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NEA News

From Fringe to Mainstream: Graphic Novels in the Classroom

Once reserved for struggling or reluctant readers, graphic novels have moved to the forefront of instructional materials - and onto banned-book lists.
assortment of graphic novel covers
Published: 11/07/2016

graphic novels in the classroomYou know a book or genre has made it big when it lands on “banned book” lists. In 2015, the top 10 most challenged books in the U.S. included two graphic novels. In 2014, it included three, including Raina Telgemeier’s Drama, which has spent more than three years on another bellwether list—the New York Times bestseller list.

What leads to a book being challenged? Nobody challenges books they’ve never heard of . . . so popularity, for one thing. But also, according to an American Library Association analysis, books by authors of color—and those including issues or themes that concern communities of color—are more likely to be challenged and banned. With that in mind, it’s no surprise to find graphic novels on the blacklist. They’re popular, and they engage with issues that matter to our increasingly diverse students, such as immigration or sexuality.

These same attributes also make them interesting to English teachers. Even as graphic novels have moved onto banned-book lists, they also have moved from the fringes of English or reading classrooms, where they once were reserved for struggling or reluctant readers, to the forefront of instructional materials.

“I believe they’ve become much more mainstream,” says Beth Sanderson, an English teacher at Swanson Middle School in Arlington, Virginia. “People are starting to recognize that these are not the comics that you had as a kid. These are very complex texts.”

In Sanderson’s classroom, which is full with nearly 1,500 books, including at least 100 or more graphic novels, students are asked to consider the dual elements of a graphic novel—text and illustrations. How do the illustrations provide meaning to the story, she asks. Why would the author have a series of small-panel illustrations on one page, and a full-page illustration on another? What happens in the white space between panels? “The kids really get into it,” she says.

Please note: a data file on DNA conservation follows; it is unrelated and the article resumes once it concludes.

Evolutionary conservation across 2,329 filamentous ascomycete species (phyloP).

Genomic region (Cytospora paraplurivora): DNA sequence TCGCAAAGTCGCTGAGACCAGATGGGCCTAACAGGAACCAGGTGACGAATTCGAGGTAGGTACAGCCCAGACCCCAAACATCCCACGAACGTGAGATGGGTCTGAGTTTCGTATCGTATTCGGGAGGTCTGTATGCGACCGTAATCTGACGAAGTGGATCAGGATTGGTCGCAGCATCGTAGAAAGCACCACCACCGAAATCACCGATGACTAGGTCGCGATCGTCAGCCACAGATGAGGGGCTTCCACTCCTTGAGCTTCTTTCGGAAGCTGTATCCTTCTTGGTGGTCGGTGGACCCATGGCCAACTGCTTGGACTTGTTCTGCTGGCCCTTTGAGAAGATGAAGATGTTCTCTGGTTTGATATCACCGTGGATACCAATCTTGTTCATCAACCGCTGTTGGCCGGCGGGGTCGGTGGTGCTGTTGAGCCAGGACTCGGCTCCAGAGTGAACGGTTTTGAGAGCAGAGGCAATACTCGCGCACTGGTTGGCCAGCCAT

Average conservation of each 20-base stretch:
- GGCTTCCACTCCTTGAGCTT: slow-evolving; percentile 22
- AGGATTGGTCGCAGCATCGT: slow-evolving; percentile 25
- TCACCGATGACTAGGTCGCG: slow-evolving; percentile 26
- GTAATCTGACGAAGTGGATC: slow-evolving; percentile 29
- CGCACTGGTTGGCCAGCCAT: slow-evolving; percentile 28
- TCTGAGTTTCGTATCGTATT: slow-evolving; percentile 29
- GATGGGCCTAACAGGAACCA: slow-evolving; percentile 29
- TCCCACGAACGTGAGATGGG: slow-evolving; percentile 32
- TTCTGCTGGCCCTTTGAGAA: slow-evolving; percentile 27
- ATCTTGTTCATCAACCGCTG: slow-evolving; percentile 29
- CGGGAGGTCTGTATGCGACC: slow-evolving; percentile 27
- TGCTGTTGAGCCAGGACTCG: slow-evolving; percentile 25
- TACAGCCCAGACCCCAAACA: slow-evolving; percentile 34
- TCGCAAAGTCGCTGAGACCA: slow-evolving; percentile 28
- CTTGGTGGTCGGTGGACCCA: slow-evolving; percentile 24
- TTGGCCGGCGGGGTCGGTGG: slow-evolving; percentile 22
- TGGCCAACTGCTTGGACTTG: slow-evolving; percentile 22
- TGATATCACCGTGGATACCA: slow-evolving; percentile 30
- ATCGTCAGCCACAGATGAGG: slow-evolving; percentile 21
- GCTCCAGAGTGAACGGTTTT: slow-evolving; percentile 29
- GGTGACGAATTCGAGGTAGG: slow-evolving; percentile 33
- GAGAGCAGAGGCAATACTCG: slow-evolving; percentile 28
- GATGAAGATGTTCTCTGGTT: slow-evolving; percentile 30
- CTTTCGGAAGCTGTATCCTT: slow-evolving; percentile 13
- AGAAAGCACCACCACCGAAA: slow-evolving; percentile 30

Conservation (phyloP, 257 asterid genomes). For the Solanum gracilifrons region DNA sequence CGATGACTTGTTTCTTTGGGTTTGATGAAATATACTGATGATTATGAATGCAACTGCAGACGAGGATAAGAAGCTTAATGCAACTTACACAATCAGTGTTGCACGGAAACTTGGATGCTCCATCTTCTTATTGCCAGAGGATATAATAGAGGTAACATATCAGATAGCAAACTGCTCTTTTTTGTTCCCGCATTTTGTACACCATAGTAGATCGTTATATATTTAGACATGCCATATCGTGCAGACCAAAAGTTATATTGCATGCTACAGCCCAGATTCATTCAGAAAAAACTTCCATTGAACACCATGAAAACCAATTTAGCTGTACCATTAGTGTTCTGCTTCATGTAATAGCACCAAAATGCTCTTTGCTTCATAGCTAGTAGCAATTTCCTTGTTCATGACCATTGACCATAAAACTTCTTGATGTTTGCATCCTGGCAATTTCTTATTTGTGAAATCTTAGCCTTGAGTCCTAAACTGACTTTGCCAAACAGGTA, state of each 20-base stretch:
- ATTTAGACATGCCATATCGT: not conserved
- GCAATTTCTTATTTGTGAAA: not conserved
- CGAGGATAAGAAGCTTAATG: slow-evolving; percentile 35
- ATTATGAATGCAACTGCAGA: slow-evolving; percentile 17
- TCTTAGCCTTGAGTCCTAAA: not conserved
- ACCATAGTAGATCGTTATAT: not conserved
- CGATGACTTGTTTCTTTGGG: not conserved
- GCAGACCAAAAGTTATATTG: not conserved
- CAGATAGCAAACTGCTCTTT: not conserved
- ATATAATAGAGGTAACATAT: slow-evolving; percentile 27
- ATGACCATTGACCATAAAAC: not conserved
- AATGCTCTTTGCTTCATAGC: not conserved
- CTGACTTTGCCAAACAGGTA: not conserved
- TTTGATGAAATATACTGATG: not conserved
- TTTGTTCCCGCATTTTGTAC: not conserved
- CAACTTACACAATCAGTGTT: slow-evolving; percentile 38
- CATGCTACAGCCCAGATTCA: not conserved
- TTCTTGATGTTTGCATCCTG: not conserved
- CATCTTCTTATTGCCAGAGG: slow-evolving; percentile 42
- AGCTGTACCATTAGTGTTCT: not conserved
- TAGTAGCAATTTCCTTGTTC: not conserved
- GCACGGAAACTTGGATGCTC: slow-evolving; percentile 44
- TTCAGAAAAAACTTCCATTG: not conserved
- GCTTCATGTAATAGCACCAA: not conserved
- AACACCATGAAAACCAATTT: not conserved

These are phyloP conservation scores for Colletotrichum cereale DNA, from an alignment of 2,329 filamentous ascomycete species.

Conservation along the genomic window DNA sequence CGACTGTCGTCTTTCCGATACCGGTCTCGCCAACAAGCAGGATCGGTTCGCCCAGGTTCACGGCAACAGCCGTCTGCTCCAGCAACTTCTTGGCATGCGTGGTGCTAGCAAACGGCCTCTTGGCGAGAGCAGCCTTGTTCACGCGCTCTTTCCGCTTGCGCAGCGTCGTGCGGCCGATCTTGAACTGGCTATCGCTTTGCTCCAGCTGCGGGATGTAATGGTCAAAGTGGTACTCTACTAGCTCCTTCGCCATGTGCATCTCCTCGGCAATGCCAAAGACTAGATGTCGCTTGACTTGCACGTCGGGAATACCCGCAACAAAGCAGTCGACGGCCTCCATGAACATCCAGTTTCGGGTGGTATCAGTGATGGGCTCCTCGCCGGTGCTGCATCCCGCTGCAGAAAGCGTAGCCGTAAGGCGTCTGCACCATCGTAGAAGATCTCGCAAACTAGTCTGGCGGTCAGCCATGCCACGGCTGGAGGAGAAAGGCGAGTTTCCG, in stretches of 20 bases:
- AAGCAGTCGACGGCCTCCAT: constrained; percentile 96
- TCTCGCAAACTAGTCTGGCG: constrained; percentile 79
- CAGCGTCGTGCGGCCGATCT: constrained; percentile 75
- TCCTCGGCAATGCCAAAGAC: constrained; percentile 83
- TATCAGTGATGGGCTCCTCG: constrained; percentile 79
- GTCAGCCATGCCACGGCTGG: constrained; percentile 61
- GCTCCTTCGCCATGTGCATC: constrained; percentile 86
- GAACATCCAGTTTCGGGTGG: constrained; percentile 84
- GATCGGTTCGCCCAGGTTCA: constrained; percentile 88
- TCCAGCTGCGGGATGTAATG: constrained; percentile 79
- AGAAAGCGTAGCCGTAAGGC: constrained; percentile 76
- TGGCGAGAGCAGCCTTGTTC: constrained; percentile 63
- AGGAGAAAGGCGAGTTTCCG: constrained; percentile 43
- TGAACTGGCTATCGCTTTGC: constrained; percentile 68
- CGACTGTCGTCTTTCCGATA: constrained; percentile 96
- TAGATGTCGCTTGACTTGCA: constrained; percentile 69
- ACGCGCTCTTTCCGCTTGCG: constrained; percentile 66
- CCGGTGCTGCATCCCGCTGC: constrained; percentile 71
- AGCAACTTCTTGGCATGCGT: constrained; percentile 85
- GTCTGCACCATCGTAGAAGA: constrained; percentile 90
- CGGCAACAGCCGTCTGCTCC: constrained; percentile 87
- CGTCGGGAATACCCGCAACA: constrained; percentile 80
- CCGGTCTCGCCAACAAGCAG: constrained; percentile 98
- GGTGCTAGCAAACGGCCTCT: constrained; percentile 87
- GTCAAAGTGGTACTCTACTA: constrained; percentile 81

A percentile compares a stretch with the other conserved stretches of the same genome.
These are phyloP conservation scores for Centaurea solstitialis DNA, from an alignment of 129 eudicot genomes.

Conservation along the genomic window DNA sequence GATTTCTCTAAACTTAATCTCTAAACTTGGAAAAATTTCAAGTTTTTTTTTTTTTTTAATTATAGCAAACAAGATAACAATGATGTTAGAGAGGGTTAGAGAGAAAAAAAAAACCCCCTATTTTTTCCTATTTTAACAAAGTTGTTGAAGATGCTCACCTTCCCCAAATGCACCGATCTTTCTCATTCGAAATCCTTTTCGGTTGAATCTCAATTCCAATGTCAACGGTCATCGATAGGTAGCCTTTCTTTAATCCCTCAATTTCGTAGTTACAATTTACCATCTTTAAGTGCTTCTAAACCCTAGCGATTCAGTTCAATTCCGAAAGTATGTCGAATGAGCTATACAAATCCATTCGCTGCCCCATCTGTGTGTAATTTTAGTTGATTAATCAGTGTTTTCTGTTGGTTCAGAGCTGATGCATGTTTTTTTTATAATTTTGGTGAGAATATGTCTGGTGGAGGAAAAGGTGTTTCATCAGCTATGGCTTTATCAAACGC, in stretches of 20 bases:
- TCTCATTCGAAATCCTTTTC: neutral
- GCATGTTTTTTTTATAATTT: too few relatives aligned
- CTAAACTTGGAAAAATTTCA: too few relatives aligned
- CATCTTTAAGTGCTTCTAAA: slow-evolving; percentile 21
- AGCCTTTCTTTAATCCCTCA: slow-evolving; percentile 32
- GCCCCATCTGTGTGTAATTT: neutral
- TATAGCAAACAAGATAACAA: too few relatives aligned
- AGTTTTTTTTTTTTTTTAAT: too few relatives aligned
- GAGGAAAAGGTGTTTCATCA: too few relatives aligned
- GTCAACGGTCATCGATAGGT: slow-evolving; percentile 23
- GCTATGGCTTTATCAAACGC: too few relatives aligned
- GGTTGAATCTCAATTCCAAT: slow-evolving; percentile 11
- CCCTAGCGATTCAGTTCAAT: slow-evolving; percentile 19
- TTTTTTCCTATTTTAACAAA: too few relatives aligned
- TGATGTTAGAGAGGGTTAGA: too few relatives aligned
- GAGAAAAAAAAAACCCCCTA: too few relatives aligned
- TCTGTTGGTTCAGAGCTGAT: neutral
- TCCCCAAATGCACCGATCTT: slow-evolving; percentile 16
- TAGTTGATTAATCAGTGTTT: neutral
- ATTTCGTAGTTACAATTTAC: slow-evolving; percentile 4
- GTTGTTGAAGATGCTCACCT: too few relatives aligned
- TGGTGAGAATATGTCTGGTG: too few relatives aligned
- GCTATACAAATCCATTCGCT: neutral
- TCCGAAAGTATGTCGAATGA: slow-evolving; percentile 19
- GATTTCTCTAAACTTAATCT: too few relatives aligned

Other questions educators might consider for students to answer: How does the author use color? Does it relate to mood and tone? What’s a better way to convey mood: With text or with pictures? Sometimes a switch from color to black and white indicates a flashback in the narrative—an abstract concept made concrete through illustration. (For more ideas on teaching with graphic novels, visit

nimona2_300x420Meanwhile, including diverse authors and characters also is a concern for Sanderson and her colleagues. “There is a lot of missing text today. Some kids aren’t seeing themselves in books—and other kids aren’t getting to experience what [their peers] experience. We often talk to our students about reading books where the characters are nothing like them!”

Over the years, Sanderson has discovered a few favorite graphic books. They include:

1. Nimona by Noelle Stevenson. The title character is a young, confident shapeshifter, who is sidekick to a supervillain. “It’s like a fairy tale, with a good guy and a bad guy, and you think you know who is good and who is bad, but then you start to wonder,” says Sanderson, who organized a Nimona book club last year. Stereotypes and identities were themes—and the girls especially loved it, she says.

2. El Deafo by Cece Bell. Loosely autobiographical, the main character has permanent hearing loss. In several scenes, other characters’ speech balloons are empty or filled with gibberish—the perfect way to show readers what it’s like to be deaf. Last year, Sanderson’s students Skyped with Bell to talk about why she chose to tell her story in this format.